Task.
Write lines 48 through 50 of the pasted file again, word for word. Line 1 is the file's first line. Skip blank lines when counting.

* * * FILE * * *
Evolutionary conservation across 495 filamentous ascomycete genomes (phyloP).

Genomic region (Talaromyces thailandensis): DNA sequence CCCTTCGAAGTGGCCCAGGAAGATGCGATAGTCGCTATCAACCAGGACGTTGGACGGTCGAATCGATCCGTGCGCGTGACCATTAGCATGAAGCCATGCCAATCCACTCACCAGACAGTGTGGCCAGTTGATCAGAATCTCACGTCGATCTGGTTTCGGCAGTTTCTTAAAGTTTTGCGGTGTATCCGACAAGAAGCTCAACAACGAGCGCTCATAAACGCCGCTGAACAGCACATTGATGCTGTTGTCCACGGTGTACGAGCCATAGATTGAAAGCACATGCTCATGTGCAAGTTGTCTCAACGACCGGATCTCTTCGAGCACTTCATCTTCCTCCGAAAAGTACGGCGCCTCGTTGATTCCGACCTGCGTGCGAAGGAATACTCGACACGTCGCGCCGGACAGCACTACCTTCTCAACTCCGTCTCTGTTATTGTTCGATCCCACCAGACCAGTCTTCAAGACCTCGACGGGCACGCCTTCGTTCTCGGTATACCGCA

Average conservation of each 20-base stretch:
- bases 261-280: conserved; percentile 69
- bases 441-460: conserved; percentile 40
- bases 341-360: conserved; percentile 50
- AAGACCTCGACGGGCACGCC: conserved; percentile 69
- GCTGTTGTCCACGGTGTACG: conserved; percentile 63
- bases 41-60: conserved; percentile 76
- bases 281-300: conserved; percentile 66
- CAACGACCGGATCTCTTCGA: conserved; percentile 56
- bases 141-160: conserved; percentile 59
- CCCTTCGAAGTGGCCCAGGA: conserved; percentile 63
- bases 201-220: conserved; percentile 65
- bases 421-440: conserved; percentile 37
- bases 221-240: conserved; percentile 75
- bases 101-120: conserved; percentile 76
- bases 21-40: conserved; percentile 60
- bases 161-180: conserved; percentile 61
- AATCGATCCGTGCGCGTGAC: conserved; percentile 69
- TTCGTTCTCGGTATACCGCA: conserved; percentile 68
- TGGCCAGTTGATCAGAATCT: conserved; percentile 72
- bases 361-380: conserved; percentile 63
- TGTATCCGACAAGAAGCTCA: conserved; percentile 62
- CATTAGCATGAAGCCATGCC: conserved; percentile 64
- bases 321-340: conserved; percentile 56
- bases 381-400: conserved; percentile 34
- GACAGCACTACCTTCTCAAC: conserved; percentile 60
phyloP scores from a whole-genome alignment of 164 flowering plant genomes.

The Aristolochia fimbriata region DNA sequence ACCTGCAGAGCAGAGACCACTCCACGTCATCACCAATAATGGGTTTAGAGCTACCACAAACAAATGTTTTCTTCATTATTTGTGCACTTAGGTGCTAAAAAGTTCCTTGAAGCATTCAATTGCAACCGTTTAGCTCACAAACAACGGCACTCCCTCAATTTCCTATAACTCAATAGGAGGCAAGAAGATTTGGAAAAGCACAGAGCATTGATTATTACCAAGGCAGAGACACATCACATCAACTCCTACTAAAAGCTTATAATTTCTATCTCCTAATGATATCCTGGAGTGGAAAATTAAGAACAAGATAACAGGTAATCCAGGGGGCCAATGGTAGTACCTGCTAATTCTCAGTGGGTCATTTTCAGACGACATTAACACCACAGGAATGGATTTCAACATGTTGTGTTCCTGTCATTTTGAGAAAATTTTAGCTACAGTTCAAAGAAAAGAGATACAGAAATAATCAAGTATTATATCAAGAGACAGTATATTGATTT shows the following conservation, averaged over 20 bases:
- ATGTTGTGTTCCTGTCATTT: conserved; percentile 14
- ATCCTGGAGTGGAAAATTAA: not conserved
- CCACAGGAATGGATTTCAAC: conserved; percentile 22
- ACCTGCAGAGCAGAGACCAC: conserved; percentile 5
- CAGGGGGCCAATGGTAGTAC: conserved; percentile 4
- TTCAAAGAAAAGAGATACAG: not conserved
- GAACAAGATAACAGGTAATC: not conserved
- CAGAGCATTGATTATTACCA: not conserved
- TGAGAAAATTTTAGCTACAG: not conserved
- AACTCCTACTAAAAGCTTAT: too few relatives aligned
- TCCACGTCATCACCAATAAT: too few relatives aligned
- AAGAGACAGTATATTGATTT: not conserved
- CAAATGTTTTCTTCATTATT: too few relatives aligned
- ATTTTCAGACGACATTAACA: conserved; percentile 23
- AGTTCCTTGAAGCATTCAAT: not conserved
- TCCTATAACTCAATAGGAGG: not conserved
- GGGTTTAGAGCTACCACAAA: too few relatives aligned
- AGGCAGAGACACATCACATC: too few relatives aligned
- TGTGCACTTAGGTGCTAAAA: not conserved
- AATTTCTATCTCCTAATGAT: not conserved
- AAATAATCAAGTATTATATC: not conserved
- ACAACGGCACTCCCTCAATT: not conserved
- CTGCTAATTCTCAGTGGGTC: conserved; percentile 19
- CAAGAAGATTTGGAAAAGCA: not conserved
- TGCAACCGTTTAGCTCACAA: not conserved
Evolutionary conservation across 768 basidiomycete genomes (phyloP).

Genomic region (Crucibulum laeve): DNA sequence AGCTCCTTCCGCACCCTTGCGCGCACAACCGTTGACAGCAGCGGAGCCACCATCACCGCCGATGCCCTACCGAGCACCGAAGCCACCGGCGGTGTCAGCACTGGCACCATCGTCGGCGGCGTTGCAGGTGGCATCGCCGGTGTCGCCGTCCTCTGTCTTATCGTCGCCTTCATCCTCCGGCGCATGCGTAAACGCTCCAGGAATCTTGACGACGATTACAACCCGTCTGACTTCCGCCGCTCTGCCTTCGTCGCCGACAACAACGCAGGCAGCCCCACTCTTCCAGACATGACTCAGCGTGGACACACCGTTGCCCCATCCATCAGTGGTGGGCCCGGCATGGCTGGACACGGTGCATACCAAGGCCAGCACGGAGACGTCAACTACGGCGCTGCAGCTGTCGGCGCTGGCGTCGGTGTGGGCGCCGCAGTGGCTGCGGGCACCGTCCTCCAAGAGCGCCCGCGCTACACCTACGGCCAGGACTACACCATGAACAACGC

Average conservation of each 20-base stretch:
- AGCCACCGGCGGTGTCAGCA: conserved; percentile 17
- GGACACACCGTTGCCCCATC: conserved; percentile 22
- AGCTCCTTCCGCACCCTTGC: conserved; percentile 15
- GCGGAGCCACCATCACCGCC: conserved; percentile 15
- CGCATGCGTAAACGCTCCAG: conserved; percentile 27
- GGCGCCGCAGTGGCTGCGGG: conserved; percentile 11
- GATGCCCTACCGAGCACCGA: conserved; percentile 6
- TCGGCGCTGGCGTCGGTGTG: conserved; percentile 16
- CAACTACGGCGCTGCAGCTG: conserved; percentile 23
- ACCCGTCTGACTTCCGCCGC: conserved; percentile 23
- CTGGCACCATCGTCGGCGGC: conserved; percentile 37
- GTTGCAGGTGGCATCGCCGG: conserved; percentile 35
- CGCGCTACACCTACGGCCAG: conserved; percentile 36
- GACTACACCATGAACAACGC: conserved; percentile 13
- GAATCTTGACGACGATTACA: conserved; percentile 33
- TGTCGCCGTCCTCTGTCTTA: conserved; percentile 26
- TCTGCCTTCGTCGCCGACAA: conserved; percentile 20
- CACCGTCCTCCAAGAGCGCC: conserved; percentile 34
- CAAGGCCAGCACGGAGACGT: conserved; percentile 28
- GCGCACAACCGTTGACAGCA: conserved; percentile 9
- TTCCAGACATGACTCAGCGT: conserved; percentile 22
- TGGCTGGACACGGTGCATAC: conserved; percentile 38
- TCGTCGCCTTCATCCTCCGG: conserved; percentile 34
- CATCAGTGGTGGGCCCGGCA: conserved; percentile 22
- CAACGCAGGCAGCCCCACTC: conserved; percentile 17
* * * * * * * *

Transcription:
- AGGCAGAGACACATCACATC: too few relatives aligned
- TGTGCACTTAGGTGCTAAAA: not conserved
- AATTTCTATCTCCTAATGAT: not conserved